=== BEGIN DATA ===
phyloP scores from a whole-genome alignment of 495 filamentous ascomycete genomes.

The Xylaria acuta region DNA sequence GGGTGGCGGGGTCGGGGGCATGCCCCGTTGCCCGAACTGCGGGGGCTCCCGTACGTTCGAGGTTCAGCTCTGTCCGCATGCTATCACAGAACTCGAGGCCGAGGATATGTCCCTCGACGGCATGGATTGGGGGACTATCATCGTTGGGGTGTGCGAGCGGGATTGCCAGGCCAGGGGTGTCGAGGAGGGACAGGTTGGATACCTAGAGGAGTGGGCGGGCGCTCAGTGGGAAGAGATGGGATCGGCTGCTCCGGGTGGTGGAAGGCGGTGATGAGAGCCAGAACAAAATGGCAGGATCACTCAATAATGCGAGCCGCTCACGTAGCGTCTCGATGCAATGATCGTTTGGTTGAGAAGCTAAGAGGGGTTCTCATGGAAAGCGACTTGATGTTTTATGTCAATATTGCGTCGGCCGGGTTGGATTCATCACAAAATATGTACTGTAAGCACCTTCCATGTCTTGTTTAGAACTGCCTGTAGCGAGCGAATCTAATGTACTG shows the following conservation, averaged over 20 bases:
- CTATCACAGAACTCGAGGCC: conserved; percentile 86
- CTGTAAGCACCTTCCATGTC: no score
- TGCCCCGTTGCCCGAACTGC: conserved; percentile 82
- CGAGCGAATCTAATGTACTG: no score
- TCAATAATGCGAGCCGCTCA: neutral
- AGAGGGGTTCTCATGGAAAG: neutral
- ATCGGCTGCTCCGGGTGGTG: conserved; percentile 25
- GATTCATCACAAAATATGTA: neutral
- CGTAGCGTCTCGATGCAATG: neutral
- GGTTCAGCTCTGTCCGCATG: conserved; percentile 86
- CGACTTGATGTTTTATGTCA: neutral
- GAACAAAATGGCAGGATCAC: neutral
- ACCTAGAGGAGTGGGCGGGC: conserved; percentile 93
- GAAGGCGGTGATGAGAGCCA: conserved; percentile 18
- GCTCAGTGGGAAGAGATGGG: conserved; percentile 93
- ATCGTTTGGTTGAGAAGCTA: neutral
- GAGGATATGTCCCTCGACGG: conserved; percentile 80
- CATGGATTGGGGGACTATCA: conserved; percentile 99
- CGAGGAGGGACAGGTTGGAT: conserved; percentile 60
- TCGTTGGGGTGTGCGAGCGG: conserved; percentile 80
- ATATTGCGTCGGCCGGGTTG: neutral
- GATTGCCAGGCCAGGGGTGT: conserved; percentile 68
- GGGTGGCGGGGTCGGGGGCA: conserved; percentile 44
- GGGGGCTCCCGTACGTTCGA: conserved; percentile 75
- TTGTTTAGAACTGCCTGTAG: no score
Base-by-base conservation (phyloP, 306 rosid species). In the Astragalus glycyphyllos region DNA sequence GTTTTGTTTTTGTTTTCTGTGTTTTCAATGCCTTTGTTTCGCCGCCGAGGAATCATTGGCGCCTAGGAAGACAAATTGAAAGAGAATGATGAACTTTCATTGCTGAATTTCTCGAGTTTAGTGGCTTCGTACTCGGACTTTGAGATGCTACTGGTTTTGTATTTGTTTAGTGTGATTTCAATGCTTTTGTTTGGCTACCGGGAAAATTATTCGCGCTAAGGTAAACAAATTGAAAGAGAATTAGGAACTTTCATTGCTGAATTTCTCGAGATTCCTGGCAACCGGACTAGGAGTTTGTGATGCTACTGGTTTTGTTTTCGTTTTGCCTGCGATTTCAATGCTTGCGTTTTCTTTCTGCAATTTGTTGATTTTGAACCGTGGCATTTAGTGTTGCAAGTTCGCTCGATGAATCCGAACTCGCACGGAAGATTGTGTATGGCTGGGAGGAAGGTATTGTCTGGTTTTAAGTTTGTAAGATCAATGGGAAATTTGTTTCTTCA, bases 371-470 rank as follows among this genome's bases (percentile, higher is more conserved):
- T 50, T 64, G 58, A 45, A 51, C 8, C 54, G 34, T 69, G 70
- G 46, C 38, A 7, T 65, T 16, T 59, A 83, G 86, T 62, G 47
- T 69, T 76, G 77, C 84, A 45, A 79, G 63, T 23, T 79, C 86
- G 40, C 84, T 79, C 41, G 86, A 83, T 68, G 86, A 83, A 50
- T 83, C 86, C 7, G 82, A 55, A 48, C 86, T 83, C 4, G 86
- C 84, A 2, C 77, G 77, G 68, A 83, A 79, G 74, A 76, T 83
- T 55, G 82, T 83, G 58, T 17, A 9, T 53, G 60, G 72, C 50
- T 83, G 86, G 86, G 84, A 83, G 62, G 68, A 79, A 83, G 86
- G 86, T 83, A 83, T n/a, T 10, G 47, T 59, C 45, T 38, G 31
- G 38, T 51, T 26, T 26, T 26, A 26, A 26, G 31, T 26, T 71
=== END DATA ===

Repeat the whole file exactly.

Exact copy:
phyloP scores from a whole-genome alignment of 495 filamentous ascomycete genomes.

The Xylaria acuta region DNA sequence GGGTGGCGGGGTCGGGGGCATGCCCCGTTGCCCGAACTGCGGGGGCTCCCGTACGTTCGAGGTTCAGCTCTGTCCGCATGCTATCACAGAACTCGAGGCCGAGGATATGTCCCTCGACGGCATGGATTGGGGGACTATCATCGTTGGGGTGTGCGAGCGGGATTGCCAGGCCAGGGGTGTCGAGGAGGGACAGGTTGGATACCTAGAGGAGTGGGCGGGCGCTCAGTGGGAAGAGATGGGATCGGCTGCTCCGGGTGGTGGAAGGCGGTGATGAGAGCCAGAACAAAATGGCAGGATCACTCAATAATGCGAGCCGCTCACGTAGCGTCTCGATGCAATGATCGTTTGGTTGAGAAGCTAAGAGGGGTTCTCATGGAAAGCGACTTGATGTTTTATGTCAATATTGCGTCGGCCGGGTTGGATTCATCACAAAATATGTACTGTAAGCACCTTCCATGTCTTGTTTAGAACTGCCTGTAGCGAGCGAATCTAATGTACTG shows the following conservation, averaged over 20 bases:
- CTATCACAGAACTCGAGGCC: conserved; percentile 86
- CTGTAAGCACCTTCCATGTC: no score
- TGCCCCGTTGCCCGAACTGC: conserved; percentile 82
- CGAGCGAATCTAATGTACTG: no score
- TCAATAATGCGAGCCGCTCA: neutral
- AGAGGGGTTCTCATGGAAAG: neutral
- ATCGGCTGCTCCGGGTGGTG: conserved; percentile 25
- GATTCATCACAAAATATGTA: neutral
- CGTAGCGTCTCGATGCAATG: neutral
- GGTTCAGCTCTGTCCGCATG: conserved; percentile 86
- CGACTTGATGTTTTATGTCA: neutral
- GAACAAAATGGCAGGATCAC: neutral
- ACCTAGAGGAGTGGGCGGGC: conserved; percentile 93
- GAAGGCGGTGATGAGAGCCA: conserved; percentile 18
- GCTCAGTGGGAAGAGATGGG: conserved; percentile 93
- ATCGTTTGGTTGAGAAGCTA: neutral
- GAGGATATGTCCCTCGACGG: conserved; percentile 80
- CATGGATTGGGGGACTATCA: conserved; percentile 99
- CGAGGAGGGACAGGTTGGAT: conserved; percentile 60
- TCGTTGGGGTGTGCGAGCGG: conserved; percentile 80
- ATATTGCGTCGGCCGGGTTG: neutral
- GATTGCCAGGCCAGGGGTGT: conserved; percentile 68
- GGGTGGCGGGGTCGGGGGCA: conserved; percentile 44
- GGGGGCTCCCGTACGTTCGA: conserved; percentile 75
- TTGTTTAGAACTGCCTGTAG: no score
Base-by-base conservation (phyloP, 306 rosid species). In the Astragalus glycyphyllos region DNA sequence GTTTTGTTTTTGTTTTCTGTGTTTTCAATGCCTTTGTTTCGCCGCCGAGGAATCATTGGCGCCTAGGAAGACAAATTGAAAGAGAATGATGAACTTTCATTGCTGAATTTCTCGAGTTTAGTGGCTTCGTACTCGGACTTTGAGATGCTACTGGTTTTGTATTTGTTTAGTGTGATTTCAATGCTTTTGTTTGGCTACCGGGAAAATTATTCGCGCTAAGGTAAACAAATTGAAAGAGAATTAGGAACTTTCATTGCTGAATTTCTCGAGATTCCTGGCAACCGGACTAGGAGTTTGTGATGCTACTGGTTTTGTTTTCGTTTTGCCTGCGATTTCAATGCTTGCGTTTTCTTTCTGCAATTTGTTGATTTTGAACCGTGGCATTTAGTGTTGCAAGTTCGCTCGATGAATCCGAACTCGCACGGAAGATTGTGTATGGCTGGGAGGAAGGTATTGTCTGGTTTTAAGTTTGTAAGATCAATGGGAAATTTGTTTCTTCA, bases 371-470 rank as follows among this genome's bases (percentile, higher is more conserved):
- T 50, T 64, G 58, A 45, A 51, C 8, C 54, G 34, T 69, G 70
- G 46, C 38, A 7, T 65, T 16, T 59, A 83, G 86, T 62, G 47
- T 69, T 76, G 77, C 84, A 45, A 79, G 63, T 23, T 79, C 86
- G 40, C 84, T 79, C 41, G 86, A 83, T 68, G 86, A 83, A 50
- T 83, C 86, C 7, G 82, A 55, A 48, C 86, T 83, C 4, G 86
- C 84, A 2, C 77, G 77, G 68, A 83, A 79, G 74, A 76, T 83
- T 55, G 82, T 83, G 58, T 17, A 9, T 53, G 60, G 72, C 50
- T 83, G 86, G 86, G 84, A 83, G 62, G 68, A 79, A 83, G 86
- G 86, T 83, A 83, T n/a, T 10, G 47, T 59, C 45, T 38, G 31
- G 38, T 51, T 26, T 26, T 26, A 26, A 26, G 31, T 26, T 71